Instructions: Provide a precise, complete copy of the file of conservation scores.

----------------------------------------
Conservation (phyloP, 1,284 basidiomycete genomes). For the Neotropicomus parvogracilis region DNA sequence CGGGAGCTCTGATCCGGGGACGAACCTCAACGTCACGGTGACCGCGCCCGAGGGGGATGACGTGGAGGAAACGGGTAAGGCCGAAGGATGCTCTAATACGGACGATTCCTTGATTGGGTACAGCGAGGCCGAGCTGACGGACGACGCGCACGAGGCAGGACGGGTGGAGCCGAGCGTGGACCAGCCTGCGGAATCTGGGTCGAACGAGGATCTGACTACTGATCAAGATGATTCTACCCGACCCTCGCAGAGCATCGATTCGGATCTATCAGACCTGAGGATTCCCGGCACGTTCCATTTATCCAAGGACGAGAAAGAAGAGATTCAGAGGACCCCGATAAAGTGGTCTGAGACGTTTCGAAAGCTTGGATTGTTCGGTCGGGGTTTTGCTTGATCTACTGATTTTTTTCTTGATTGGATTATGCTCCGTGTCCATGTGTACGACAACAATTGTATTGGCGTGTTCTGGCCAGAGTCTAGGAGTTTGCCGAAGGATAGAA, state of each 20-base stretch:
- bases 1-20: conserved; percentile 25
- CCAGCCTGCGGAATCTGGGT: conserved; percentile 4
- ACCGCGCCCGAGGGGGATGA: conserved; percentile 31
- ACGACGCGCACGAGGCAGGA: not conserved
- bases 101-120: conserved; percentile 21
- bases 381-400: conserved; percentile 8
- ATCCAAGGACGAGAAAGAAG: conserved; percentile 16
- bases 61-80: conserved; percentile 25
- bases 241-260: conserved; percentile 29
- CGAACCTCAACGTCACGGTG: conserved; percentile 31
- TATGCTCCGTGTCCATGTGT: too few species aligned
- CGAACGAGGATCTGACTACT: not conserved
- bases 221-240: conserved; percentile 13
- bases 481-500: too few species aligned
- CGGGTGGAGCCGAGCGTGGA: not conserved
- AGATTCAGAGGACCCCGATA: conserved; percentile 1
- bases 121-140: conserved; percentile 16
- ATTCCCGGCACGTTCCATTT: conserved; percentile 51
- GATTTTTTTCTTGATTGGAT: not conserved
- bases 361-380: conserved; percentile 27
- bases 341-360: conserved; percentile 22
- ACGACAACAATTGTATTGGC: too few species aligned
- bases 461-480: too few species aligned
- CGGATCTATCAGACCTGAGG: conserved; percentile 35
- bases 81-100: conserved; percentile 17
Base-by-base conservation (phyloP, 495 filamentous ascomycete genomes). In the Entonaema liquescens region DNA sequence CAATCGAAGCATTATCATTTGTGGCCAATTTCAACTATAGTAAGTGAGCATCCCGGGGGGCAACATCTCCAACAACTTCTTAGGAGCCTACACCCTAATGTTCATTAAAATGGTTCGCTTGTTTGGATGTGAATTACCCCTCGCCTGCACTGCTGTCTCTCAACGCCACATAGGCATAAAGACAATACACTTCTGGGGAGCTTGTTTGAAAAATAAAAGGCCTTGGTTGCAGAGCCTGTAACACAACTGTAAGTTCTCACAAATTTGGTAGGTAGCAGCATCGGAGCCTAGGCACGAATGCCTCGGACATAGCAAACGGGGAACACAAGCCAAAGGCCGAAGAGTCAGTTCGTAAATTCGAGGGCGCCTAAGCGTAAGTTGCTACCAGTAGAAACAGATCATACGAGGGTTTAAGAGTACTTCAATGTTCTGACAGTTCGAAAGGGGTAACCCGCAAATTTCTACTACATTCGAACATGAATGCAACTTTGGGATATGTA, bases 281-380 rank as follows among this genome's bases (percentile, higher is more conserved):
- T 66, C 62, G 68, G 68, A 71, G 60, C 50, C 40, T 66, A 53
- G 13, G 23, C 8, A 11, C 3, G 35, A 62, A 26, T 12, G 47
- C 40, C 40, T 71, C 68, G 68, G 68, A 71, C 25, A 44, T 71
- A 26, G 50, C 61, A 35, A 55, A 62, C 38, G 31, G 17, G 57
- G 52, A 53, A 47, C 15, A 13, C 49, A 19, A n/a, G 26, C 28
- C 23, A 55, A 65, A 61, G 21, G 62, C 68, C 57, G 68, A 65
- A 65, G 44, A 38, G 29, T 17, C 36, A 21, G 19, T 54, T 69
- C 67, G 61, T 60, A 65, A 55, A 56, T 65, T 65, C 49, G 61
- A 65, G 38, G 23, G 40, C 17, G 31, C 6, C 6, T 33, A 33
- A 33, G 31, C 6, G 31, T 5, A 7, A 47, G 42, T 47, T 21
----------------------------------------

Conservation (phyloP, 1,284 basidiomycete genomes). For the Neotropicomus parvogracilis region DNA sequence CGGGAGCTCTGATCCGGGGACGAACCTCAACGTCACGGTGACCGCGCCCGAGGGGGATGACGTGGAGGAAACGGGTAAGGCCGAAGGATGCTCTAATACGGACGATTCCTTGATTGGGTACAGCGAGGCCGAGCTGACGGACGACGCGCACGAGGCAGGACGGGTGGAGCCGAGCGTGGACCAGCCTGCGGAATCTGGGTCGAACGAGGATCTGACTACTGATCAAGATGATTCTACCCGACCCTCGCAGAGCATCGATTCGGATCTATCAGACCTGAGGATTCCCGGCACGTTCCATTTATCCAAGGACGAGAAAGAAGAGATTCAGAGGACCCCGATAAAGTGGTCTGAGACGTTTCGAAAGCTTGGATTGTTCGGTCGGGGTTTTGCTTGATCTACTGATTTTTTTCTTGATTGGATTATGCTCCGTGTCCATGTGTACGACAACAATTGTATTGGCGTGTTCTGGCCAGAGTCTAGGAGTTTGCCGAAGGATAGAA, state of each 20-base stretch:
- bases 1-20: conserved; percentile 25
- CCAGCCTGCGGAATCTGGGT: conserved; percentile 4
- ACCGCGCCCGAGGGGGATGA: conserved; percentile 31
- ACGACGCGCACGAGGCAGGA: not conserved
- bases 101-120: conserved; percentile 21
- bases 381-400: conserved; percentile 8
- ATCCAAGGACGAGAAAGAAG: conserved; percentile 16
- bases 61-80: conserved; percentile 25
- bases 241-260: conserved; percentile 29
- CGAACCTCAACGTCACGGTG: conserved; percentile 31
- TATGCTCCGTGTCCATGTGT: too few species aligned
- CGAACGAGGATCTGACTACT: not conserved
- bases 221-240: conserved; percentile 13
- bases 481-500: too few species aligned
- CGGGTGGAGCCGAGCGTGGA: not conserved
- AGATTCAGAGGACCCCGATA: conserved; percentile 1
- bases 121-140: conserved; percentile 16
- ATTCCCGGCACGTTCCATTT: conserved; percentile 51
- GATTTTTTTCTTGATTGGAT: not conserved
- bases 361-380: conserved; percentile 27
- bases 341-360: conserved; percentile 22
- ACGACAACAATTGTATTGGC: too few species aligned
- bases 461-480: too few species aligned
- CGGATCTATCAGACCTGAGG: conserved; percentile 35
- bases 81-100: conserved; percentile 17
Base-by-base conservation (phyloP, 495 filamentous ascomycete genomes). In the Entonaema liquescens region DNA sequence CAATCGAAGCATTATCATTTGTGGCCAATTTCAACTATAGTAAGTGAGCATCCCGGGGGGCAACATCTCCAACAACTTCTTAGGAGCCTACACCCTAATGTTCATTAAAATGGTTCGCTTGTTTGGATGTGAATTACCCCTCGCCTGCACTGCTGTCTCTCAACGCCACATAGGCATAAAGACAATACACTTCTGGGGAGCTTGTTTGAAAAATAAAAGGCCTTGGTTGCAGAGCCTGTAACACAACTGTAAGTTCTCACAAATTTGGTAGGTAGCAGCATCGGAGCCTAGGCACGAATGCCTCGGACATAGCAAACGGGGAACACAAGCCAAAGGCCGAAGAGTCAGTTCGTAAATTCGAGGGCGCCTAAGCGTAAGTTGCTACCAGTAGAAACAGATCATACGAGGGTTTAAGAGTACTTCAATGTTCTGACAGTTCGAAAGGGGTAACCCGCAAATTTCTACTACATTCGAACATGAATGCAACTTTGGGATATGTA, bases 281-380 rank as follows among this genome's bases (percentile, higher is more conserved):
- T 66, C 62, G 68, G 68, A 71, G 60, C 50, C 40, T 66, A 53
- G 13, G 23, C 8, A 11, C 3, G 35, A 62, A 26, T 12, G 47
- C 40, C 40, T 71, C 68, G 68, G 68, A 71, C 25, A 44, T 71
- A 26, G 50, C 61, A 35, A 55, A 62, C 38, G 31, G 17, G 57
- G 52, A 53, A 47, C 15, A 13, C 49, A 19, A n/a, G 26, C 28
- C 23, A 55, A 65, A 61, G 21, G 62, C 68, C 57, G 68, A 65
- A 65, G 44, A 38, G 29, T 17, C 36, A 21, G 19, T 54, T 69
- C 67, G 61, T 60, A 65, A 55, A 56, T 65, T 65, C 49, G 61
- A 65, G 38, G 23, G 40, C 17, G 31, C 6, C 6, T 33, A 33
- A 33, G 31, C 6, G 31, T 5, A 7, A 47, G 42, T 47, T 21